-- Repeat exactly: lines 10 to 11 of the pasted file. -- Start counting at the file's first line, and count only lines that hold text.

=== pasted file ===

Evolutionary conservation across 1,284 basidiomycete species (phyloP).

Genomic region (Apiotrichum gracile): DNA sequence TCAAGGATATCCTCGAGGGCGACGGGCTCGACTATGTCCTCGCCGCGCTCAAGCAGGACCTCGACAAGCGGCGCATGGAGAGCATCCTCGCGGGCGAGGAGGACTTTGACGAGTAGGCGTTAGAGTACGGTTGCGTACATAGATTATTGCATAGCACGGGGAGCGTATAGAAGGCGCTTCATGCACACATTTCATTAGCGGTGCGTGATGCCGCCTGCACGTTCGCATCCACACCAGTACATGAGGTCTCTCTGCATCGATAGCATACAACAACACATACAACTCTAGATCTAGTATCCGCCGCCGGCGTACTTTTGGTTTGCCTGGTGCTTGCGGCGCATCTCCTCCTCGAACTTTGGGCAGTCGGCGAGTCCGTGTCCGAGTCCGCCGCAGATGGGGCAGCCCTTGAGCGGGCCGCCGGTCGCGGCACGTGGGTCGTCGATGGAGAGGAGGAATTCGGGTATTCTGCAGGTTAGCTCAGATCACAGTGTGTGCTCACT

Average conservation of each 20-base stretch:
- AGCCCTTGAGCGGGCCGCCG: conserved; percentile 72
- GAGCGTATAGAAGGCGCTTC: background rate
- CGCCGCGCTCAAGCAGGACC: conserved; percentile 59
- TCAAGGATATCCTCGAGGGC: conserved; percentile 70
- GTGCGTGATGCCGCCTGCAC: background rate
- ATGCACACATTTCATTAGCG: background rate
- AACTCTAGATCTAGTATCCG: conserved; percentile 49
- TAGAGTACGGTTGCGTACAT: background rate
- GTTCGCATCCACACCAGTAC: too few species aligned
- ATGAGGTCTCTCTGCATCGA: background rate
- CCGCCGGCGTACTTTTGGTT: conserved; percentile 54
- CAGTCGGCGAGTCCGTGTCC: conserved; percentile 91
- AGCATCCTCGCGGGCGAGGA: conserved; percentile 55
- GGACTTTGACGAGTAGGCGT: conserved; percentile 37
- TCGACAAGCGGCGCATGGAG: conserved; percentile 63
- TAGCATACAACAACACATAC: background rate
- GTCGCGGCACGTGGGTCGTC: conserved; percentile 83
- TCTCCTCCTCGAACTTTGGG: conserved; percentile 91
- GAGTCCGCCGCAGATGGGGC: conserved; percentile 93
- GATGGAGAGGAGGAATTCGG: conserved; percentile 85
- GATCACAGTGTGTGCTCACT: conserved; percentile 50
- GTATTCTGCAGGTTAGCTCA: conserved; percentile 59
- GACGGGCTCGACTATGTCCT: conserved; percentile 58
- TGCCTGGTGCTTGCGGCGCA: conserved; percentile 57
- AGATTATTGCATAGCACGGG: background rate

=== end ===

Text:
- AACTCTAGATCTAGTATCCG: conserved; percentile 49
- TAGAGTACGGTTGCGTACAT: background rate